Zimbabwe - MC Grecof

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The UK annexed Southern Rhodesia from the South Africa Company in 1923. A 1961 constitution was formulated to keep whites in power. In 1965 the government unilaterally declared its independence, but the UK did not recognize the act and demanded voting rights for the black African majority in the country (then called Rhodesia). UN sanctions and a guerrilla uprising finally led to free elections in 1979 and independence (as Zimbabwe) in 1980. Robert MUGABE, the nation's first prime minister, has been the country's only ruler (as president since 1987) and has dominated the country's political system since independence.



Southern Africa, between South Africa and Zambia


20° 00' S, 30° 00' E

Map references:



total: 390,580 sq km
land: 386,670 sq km
water: 3,910 sq km

Land boundaries:

total: 3,066 km
border countries: Botswana 813 km, Mozambique 1,231 km, South Africa 225 km, Zambia 797 km


0 km (landlocked)

Maritime claims:

none (landlocked)


tropical; moderated by altitude; rainy season (November to March)


mostly high plateau with higher central plateau (high veld); mountains in east

Elevation extremes:

lowest point: junction of the Runde and Save rivers 162 m
highest point: Inyangani 2,592 m

Geography - note:






estimates for this country explicitly take into account the effects of excess mortality due to AIDS; this can result in lower life expectancy, higher infant mortality and death rates, lower population and growth rates, and changes in the distribution of population by age and sex than would otherwise be expected (July 2001 est.)


noun: Zimbabwean(s)
adjective: Zimbabwean

Ethnic groups:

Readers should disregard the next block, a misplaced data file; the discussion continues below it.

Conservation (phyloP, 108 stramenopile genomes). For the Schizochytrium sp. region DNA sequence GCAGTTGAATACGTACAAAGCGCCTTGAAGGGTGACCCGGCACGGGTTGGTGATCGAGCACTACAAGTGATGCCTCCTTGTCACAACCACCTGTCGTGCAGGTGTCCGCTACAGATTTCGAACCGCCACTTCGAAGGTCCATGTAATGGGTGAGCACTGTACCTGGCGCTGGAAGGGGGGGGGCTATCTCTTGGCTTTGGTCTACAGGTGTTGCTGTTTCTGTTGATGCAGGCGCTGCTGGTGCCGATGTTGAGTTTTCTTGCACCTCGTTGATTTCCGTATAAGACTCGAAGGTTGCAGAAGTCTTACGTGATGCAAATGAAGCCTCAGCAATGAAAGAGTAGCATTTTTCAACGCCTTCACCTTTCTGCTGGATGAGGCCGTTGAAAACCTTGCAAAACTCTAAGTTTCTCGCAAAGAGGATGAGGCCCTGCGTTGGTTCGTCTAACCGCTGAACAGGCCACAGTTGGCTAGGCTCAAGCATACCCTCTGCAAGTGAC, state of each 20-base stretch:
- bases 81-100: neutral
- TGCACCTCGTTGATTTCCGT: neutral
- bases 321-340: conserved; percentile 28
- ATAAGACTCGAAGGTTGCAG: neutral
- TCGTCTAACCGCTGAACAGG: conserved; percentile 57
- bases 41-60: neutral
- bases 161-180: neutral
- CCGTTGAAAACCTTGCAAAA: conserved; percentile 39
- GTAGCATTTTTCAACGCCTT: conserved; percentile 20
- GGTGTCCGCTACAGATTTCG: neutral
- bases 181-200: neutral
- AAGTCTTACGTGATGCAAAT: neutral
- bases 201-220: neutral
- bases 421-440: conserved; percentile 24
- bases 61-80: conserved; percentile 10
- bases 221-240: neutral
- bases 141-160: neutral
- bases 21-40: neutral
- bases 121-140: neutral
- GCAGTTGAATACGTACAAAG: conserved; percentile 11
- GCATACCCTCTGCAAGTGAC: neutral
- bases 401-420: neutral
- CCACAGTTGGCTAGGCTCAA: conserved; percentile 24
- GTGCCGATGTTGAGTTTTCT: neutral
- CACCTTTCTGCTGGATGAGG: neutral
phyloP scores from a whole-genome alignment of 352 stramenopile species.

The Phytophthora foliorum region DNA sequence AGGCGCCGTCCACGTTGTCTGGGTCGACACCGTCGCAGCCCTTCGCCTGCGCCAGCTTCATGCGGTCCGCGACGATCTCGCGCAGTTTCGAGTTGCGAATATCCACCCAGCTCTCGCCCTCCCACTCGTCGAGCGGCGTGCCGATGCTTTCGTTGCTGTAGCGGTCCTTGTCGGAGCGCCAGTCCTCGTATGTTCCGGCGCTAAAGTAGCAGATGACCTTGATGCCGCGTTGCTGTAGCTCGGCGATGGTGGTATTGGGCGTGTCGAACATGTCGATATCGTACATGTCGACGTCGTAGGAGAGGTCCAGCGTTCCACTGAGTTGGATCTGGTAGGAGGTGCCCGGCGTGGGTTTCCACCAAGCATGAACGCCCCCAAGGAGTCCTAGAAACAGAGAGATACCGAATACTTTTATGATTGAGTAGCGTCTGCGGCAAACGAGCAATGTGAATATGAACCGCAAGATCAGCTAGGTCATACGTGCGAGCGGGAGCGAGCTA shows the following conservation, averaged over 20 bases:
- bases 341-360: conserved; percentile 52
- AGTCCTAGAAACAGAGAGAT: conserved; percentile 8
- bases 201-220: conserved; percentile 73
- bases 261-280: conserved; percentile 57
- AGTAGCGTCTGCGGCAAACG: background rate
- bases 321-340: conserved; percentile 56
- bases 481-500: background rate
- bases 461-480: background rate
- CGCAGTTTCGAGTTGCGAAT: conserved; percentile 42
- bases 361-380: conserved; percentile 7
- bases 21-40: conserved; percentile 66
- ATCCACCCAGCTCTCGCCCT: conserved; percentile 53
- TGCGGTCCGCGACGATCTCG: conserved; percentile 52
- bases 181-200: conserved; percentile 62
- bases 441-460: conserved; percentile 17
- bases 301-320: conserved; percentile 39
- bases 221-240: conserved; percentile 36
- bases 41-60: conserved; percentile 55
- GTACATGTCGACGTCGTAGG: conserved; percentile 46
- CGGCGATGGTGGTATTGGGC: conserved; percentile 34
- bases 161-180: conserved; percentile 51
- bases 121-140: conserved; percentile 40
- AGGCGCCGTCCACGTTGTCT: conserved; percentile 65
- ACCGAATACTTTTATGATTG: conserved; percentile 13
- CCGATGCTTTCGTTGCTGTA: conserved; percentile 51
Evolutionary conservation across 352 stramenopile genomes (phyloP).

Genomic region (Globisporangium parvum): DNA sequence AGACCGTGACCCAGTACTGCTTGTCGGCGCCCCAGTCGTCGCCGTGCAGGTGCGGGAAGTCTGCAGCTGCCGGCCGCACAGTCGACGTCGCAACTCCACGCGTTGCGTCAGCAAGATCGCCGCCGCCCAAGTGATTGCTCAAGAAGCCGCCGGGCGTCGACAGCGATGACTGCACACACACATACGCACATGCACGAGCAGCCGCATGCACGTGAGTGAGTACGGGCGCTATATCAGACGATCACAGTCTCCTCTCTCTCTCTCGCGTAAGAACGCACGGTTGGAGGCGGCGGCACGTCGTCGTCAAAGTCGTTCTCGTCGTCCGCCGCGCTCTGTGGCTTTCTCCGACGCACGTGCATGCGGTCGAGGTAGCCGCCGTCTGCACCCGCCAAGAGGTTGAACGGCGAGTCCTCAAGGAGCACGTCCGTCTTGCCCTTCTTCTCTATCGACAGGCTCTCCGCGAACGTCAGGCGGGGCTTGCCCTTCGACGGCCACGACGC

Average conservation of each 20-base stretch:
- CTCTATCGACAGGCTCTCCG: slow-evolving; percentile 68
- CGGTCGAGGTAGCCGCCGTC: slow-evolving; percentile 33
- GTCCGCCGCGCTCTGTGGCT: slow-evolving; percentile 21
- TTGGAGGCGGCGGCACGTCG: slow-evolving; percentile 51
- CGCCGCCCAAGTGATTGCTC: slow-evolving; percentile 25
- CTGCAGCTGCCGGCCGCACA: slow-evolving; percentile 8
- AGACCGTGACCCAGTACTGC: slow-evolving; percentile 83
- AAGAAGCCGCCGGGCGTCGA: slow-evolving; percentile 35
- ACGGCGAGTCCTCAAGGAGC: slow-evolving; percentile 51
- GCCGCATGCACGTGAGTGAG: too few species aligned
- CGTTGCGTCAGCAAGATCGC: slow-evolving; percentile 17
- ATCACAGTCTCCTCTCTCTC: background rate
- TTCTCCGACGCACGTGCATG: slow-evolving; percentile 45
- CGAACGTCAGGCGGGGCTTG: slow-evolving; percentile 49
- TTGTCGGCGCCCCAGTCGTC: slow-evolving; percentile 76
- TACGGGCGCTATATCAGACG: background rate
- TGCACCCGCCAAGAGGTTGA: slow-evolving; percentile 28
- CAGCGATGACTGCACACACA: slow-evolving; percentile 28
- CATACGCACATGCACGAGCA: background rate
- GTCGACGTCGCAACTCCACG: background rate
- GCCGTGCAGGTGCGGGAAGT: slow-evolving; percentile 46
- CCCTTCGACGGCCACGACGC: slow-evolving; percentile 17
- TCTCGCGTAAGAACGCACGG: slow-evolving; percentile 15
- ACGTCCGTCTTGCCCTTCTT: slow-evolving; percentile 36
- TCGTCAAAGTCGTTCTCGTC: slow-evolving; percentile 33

African 98% (Shona 71%, Ndebele 16%, other 11%), mixed and Asian 1%, white less than 1%


syncretic (part Christian, part indigenous beliefs) 50%, Christian 25%, indigenous beliefs 24%, Muslim and other 1%


English (official), Shona, Sindebele (the language of the Ndebele, sometimes called Ndebele), numerous but minor tribal dialects


Country name:

conventional long form: Republic of Zimbabwe
conventional short form: Zimbabwe
former: Southern Rhodesia, Rhodesia

Government type:

parliamentary democracy



National holiday:

Independence Day, 18 April (1980)


21 December 1979

Legal system:

mixture of Roman-Dutch and English common law

Flag description:

seven equal horizontal bands of green, yellow, red, black, red, yellow, and green with a white isosceles triangle edged in black with its base on the hoist side; a yellow Zimbabwe bird is superimposed on a red five-pointed star in the center of the triangle


Economy - overview:

The government of Zimbabwe faces a wide variety of difficult economic problems as it struggles to consolidate earlier moves to develop a market-oriented economy. Its involvement in the war in the Democratic Republic of the Congo, for example, has already drained hundreds of millions of dollars from the economy. Badly needed support from the IMF suffers delays in part because of the country's failure to meet budgetary goals. Inflation rose from an annual rate of 32% in 1998 to 59% in 1999 and 60% in 2000. The economy is being steadily weakened by excessive government deficits and AIDS; Zimbabwe has the highest rate of infection in the world. Per capita GDP, which is twice the average of the poorer sub-Saharan nations, will increase little if any in the near-term, and Zimbabwe will suffer continued frustrations in developing its agricultural and mineral resources.

Agriculture - products: